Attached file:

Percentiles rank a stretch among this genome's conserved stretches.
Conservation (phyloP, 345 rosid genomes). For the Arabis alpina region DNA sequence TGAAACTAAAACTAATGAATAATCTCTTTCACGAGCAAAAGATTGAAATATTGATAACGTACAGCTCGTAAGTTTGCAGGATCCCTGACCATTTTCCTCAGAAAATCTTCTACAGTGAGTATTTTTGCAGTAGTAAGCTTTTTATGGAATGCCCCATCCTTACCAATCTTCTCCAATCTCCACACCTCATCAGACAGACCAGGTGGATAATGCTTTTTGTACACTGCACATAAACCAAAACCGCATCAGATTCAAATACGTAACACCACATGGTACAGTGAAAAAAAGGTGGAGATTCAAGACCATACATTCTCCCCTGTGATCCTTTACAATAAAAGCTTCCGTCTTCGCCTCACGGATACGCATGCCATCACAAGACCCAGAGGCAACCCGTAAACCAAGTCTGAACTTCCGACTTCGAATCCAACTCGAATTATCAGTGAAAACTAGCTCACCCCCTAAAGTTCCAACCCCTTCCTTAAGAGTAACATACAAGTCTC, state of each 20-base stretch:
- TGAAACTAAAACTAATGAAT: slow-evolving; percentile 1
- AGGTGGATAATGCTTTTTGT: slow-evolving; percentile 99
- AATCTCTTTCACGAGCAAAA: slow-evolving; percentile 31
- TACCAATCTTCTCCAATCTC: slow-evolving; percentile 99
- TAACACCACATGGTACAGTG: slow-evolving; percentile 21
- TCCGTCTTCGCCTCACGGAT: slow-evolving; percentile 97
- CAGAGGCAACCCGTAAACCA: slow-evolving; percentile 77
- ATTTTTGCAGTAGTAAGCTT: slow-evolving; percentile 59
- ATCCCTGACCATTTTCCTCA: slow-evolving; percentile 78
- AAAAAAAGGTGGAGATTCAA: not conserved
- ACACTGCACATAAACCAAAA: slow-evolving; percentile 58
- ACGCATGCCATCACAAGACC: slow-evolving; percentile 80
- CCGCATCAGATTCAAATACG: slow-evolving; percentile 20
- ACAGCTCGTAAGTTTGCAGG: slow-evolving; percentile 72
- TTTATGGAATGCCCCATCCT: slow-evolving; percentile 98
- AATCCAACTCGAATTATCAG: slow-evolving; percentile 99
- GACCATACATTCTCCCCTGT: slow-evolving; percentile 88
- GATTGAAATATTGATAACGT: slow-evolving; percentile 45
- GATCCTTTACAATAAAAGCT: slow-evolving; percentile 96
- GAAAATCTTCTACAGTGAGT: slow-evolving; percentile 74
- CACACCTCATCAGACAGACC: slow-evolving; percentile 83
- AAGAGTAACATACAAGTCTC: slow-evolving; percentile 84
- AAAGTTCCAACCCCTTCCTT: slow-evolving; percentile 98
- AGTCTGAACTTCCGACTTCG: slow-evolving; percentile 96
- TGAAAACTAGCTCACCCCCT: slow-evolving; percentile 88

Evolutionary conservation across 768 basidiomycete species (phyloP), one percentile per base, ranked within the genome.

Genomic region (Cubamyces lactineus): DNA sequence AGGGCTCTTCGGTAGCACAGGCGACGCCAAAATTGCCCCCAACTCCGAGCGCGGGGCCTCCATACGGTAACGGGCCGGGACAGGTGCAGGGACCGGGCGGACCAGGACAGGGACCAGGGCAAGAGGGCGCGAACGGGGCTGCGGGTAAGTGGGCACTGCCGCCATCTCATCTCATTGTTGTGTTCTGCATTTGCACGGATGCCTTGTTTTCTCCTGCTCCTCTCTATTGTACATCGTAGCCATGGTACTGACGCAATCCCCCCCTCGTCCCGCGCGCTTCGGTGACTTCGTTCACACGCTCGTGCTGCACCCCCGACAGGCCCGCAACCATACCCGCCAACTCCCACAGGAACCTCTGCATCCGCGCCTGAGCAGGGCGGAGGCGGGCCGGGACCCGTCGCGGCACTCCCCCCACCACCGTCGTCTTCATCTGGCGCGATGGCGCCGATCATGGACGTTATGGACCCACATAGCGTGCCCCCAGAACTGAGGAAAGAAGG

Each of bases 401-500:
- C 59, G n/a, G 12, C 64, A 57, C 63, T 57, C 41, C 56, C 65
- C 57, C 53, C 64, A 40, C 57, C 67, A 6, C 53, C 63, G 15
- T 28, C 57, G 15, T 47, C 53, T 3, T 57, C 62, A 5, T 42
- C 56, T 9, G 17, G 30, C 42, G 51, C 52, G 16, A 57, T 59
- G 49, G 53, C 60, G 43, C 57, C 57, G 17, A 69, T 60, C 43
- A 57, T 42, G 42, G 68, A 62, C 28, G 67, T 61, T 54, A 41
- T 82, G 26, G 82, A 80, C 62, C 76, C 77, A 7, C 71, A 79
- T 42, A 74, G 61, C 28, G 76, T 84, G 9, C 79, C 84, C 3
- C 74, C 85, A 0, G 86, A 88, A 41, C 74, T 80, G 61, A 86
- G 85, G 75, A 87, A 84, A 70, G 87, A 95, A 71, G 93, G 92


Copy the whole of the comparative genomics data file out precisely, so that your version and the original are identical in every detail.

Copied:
Percentiles rank a stretch among this genome's conserved stretches.
Conservation (phyloP, 345 rosid genomes). For the Arabis alpina region DNA sequence TGAAACTAAAACTAATGAATAATCTCTTTCACGAGCAAAAGATTGAAATATTGATAACGTACAGCTCGTAAGTTTGCAGGATCCCTGACCATTTTCCTCAGAAAATCTTCTACAGTGAGTATTTTTGCAGTAGTAAGCTTTTTATGGAATGCCCCATCCTTACCAATCTTCTCCAATCTCCACACCTCATCAGACAGACCAGGTGGATAATGCTTTTTGTACACTGCACATAAACCAAAACCGCATCAGATTCAAATACGTAACACCACATGGTACAGTGAAAAAAAGGTGGAGATTCAAGACCATACATTCTCCCCTGTGATCCTTTACAATAAAAGCTTCCGTCTTCGCCTCACGGATACGCATGCCATCACAAGACCCAGAGGCAACCCGTAAACCAAGTCTGAACTTCCGACTTCGAATCCAACTCGAATTATCAGTGAAAACTAGCTCACCCCCTAAAGTTCCAACCCCTTCCTTAAGAGTAACATACAAGTCTC, state of each 20-base stretch:
- TGAAACTAAAACTAATGAAT: slow-evolving; percentile 1
- AGGTGGATAATGCTTTTTGT: slow-evolving; percentile 99
- AATCTCTTTCACGAGCAAAA: slow-evolving; percentile 31
- TACCAATCTTCTCCAATCTC: slow-evolving; percentile 99
- TAACACCACATGGTACAGTG: slow-evolving; percentile 21
- TCCGTCTTCGCCTCACGGAT: slow-evolving; percentile 97
- CAGAGGCAACCCGTAAACCA: slow-evolving; percentile 77
- ATTTTTGCAGTAGTAAGCTT: slow-evolving; percentile 59
- ATCCCTGACCATTTTCCTCA: slow-evolving; percentile 78
- AAAAAAAGGTGGAGATTCAA: not conserved
- ACACTGCACATAAACCAAAA: slow-evolving; percentile 58
- ACGCATGCCATCACAAGACC: slow-evolving; percentile 80
- CCGCATCAGATTCAAATACG: slow-evolving; percentile 20
- ACAGCTCGTAAGTTTGCAGG: slow-evolving; percentile 72
- TTTATGGAATGCCCCATCCT: slow-evolving; percentile 98
- AATCCAACTCGAATTATCAG: slow-evolving; percentile 99
- GACCATACATTCTCCCCTGT: slow-evolving; percentile 88
- GATTGAAATATTGATAACGT: slow-evolving; percentile 45
- GATCCTTTACAATAAAAGCT: slow-evolving; percentile 96
- GAAAATCTTCTACAGTGAGT: slow-evolving; percentile 74
- CACACCTCATCAGACAGACC: slow-evolving; percentile 83
- AAGAGTAACATACAAGTCTC: slow-evolving; percentile 84
- AAAGTTCCAACCCCTTCCTT: slow-evolving; percentile 98
- AGTCTGAACTTCCGACTTCG: slow-evolving; percentile 96
- TGAAAACTAGCTCACCCCCT: slow-evolving; percentile 88

Evolutionary conservation across 768 basidiomycete species (phyloP), one percentile per base, ranked within the genome.

Genomic region (Cubamyces lactineus): DNA sequence AGGGCTCTTCGGTAGCACAGGCGACGCCAAAATTGCCCCCAACTCCGAGCGCGGGGCCTCCATACGGTAACGGGCCGGGACAGGTGCAGGGACCGGGCGGACCAGGACAGGGACCAGGGCAAGAGGGCGCGAACGGGGCTGCGGGTAAGTGGGCACTGCCGCCATCTCATCTCATTGTTGTGTTCTGCATTTGCACGGATGCCTTGTTTTCTCCTGCTCCTCTCTATTGTACATCGTAGCCATGGTACTGACGCAATCCCCCCCTCGTCCCGCGCGCTTCGGTGACTTCGTTCACACGCTCGTGCTGCACCCCCGACAGGCCCGCAACCATACCCGCCAACTCCCACAGGAACCTCTGCATCCGCGCCTGAGCAGGGCGGAGGCGGGCCGGGACCCGTCGCGGCACTCCCCCCACCACCGTCGTCTTCATCTGGCGCGATGGCGCCGATCATGGACGTTATGGACCCACATAGCGTGCCCCCAGAACTGAGGAAAGAAGG

Each of bases 401-500:
- C 59, G n/a, G 12, C 64, A 57, C 63, T 57, C 41, C 56, C 65
- C 57, C 53, C 64, A 40, C 57, C 67, A 6, C 53, C 63, G 15
- T 28, C 57, G 15, T 47, C 53, T 3, T 57, C 62, A 5, T 42
- C 56, T 9, G 17, G 30, C 42, G 51, C 52, G 16, A 57, T 59
- G 49, G 53, C 60, G 43, C 57, C 57, G 17, A 69, T 60, C 43
- A 57, T 42, G 42, G 68, A 62, C 28, G 67, T 61, T 54, A 41
- T 82, G 26, G 82, A 80, C 62, C 76, C 77, A 7, C 71, A 79
- T 42, A 74, G 61, C 28, G 76, T 84, G 9, C 79, C 84, C 3
- C 74, C 85, A 0, G 86, A 88, A 41, C 74, T 80, G 61, A 86
- G 85, G 75, A 87, A 84, A 70, G 87, A 95, A 71, G 93, G 92